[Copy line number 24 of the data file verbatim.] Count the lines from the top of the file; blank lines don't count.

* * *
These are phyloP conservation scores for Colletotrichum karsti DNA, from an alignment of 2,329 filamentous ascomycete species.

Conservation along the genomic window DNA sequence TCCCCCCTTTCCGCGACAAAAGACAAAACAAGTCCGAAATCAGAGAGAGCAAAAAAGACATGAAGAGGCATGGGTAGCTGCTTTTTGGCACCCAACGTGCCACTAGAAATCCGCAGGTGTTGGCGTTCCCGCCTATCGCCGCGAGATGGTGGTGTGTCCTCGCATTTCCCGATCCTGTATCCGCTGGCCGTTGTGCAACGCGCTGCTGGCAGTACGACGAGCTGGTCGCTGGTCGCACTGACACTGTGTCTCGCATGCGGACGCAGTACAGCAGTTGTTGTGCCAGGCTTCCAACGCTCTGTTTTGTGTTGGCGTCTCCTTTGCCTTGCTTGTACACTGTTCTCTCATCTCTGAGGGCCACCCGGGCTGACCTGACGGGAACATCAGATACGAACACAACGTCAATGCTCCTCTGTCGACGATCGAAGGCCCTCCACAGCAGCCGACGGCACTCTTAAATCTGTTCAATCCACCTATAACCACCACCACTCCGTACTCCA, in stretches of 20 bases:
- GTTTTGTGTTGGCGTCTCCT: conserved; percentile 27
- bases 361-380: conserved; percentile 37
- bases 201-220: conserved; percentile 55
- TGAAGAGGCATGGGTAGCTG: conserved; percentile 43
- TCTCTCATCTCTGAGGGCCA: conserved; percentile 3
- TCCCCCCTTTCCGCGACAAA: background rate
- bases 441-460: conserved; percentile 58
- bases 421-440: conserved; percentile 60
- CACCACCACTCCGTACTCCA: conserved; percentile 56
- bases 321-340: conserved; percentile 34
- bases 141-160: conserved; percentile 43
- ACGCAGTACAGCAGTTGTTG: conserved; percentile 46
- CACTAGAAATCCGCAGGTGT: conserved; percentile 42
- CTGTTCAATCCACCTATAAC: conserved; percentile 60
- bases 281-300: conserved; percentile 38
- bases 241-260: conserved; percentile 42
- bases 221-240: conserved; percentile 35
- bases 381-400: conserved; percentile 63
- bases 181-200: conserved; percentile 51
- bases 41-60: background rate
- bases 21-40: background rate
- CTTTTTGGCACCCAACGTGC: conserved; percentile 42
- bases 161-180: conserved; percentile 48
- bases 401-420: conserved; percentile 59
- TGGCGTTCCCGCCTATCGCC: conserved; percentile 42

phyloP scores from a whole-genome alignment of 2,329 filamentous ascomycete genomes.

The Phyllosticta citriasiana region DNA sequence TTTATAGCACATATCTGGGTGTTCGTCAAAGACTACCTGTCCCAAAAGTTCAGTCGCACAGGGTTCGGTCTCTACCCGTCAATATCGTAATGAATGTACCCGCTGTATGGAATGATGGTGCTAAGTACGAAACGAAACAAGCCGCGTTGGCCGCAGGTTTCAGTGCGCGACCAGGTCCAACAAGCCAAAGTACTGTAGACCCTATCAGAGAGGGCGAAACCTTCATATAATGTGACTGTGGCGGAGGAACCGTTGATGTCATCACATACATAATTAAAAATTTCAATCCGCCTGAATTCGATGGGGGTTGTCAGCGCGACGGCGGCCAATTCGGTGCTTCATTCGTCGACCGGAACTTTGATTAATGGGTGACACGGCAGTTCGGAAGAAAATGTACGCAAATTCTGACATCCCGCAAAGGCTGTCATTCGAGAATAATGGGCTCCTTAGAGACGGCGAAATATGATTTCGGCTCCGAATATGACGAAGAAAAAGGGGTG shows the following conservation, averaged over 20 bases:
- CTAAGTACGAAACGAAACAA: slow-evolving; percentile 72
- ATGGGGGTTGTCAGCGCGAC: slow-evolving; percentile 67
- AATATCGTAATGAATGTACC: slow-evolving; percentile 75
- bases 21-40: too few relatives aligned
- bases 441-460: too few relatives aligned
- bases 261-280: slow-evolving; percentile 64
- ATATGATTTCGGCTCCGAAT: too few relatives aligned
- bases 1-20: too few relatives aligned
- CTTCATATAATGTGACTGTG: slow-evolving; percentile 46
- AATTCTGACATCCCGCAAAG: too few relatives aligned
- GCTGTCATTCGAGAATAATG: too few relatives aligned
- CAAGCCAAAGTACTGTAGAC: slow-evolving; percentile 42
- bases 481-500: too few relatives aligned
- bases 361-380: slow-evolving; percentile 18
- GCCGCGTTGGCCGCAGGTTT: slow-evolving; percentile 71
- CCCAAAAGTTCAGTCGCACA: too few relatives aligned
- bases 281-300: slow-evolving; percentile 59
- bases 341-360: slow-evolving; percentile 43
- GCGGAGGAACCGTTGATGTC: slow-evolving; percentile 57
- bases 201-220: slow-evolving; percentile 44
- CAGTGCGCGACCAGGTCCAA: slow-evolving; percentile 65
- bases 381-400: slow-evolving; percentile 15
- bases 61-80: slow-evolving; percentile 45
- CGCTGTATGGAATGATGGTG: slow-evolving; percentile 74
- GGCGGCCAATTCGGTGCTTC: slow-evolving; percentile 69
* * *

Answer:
- CTTTTTGGCACCCAACGTGC: conserved; percentile 42